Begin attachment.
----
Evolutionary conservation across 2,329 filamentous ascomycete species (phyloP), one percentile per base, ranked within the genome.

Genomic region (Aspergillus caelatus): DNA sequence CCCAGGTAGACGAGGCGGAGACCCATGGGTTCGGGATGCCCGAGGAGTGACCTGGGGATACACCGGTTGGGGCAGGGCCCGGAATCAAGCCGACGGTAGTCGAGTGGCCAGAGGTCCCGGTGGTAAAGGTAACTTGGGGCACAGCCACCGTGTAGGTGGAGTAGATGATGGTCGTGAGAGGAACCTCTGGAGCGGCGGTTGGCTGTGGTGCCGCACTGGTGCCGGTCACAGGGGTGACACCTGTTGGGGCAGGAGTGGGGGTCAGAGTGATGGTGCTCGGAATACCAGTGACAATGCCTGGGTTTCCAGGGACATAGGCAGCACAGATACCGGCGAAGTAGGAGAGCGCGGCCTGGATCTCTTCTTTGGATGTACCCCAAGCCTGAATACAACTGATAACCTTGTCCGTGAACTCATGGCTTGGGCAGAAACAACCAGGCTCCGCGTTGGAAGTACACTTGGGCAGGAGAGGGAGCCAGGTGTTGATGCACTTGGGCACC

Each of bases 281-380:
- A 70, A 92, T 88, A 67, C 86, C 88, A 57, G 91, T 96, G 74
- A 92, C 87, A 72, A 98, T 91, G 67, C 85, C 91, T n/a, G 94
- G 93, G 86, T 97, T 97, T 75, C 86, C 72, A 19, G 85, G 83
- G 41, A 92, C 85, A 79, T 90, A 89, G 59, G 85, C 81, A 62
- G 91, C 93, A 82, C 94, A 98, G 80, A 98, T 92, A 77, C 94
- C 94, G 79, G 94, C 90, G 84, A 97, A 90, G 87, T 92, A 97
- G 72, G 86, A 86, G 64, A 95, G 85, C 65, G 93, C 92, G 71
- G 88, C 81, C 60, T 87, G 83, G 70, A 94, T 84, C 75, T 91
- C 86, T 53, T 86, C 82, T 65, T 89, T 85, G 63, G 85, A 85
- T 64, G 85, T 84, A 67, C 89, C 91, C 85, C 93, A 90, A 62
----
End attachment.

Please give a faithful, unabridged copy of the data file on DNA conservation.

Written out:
Evolutionary conservation across 2,329 filamentous ascomycete species (phyloP), one percentile per base, ranked within the genome.

Genomic region (Aspergillus caelatus): DNA sequence CCCAGGTAGACGAGGCGGAGACCCATGGGTTCGGGATGCCCGAGGAGTGACCTGGGGATACACCGGTTGGGGCAGGGCCCGGAATCAAGCCGACGGTAGTCGAGTGGCCAGAGGTCCCGGTGGTAAAGGTAACTTGGGGCACAGCCACCGTGTAGGTGGAGTAGATGATGGTCGTGAGAGGAACCTCTGGAGCGGCGGTTGGCTGTGGTGCCGCACTGGTGCCGGTCACAGGGGTGACACCTGTTGGGGCAGGAGTGGGGGTCAGAGTGATGGTGCTCGGAATACCAGTGACAATGCCTGGGTTTCCAGGGACATAGGCAGCACAGATACCGGCGAAGTAGGAGAGCGCGGCCTGGATCTCTTCTTTGGATGTACCCCAAGCCTGAATACAACTGATAACCTTGTCCGTGAACTCATGGCTTGGGCAGAAACAACCAGGCTCCGCGTTGGAAGTACACTTGGGCAGGAGAGGGAGCCAGGTGTTGATGCACTTGGGCACC

Each of bases 281-380:
- A 70, A 92, T 88, A 67, C 86, C 88, A 57, G 91, T 96, G 74
- A 92, C 87, A 72, A 98, T 91, G 67, C 85, C 91, T n/a, G 94
- G 93, G 86, T 97, T 97, T 75, C 86, C 72, A 19, G 85, G 83
- G 41, A 92, C 85, A 79, T 90, A 89, G 59, G 85, C 81, A 62
- G 91, C 93, A 82, C 94, A 98, G 80, A 98, T 92, A 77, C 94
- C 94, G 79, G 94, C 90, G 84, A 97, A 90, G 87, T 92, A 97
- G 72, G 86, A 86, G 64, A 95, G 85, C 65, G 93, C 92, G 71
- G 88, C 81, C 60, T 87, G 83, G 70, A 94, T 84, C 75, T 91
- C 86, T 53, T 86, C 82, T 65, T 89, T 85, G 63, G 85, A 85
- T 64, G 85, T 84, A 67, C 89, C 91, C 85, C 93, A 90, A 62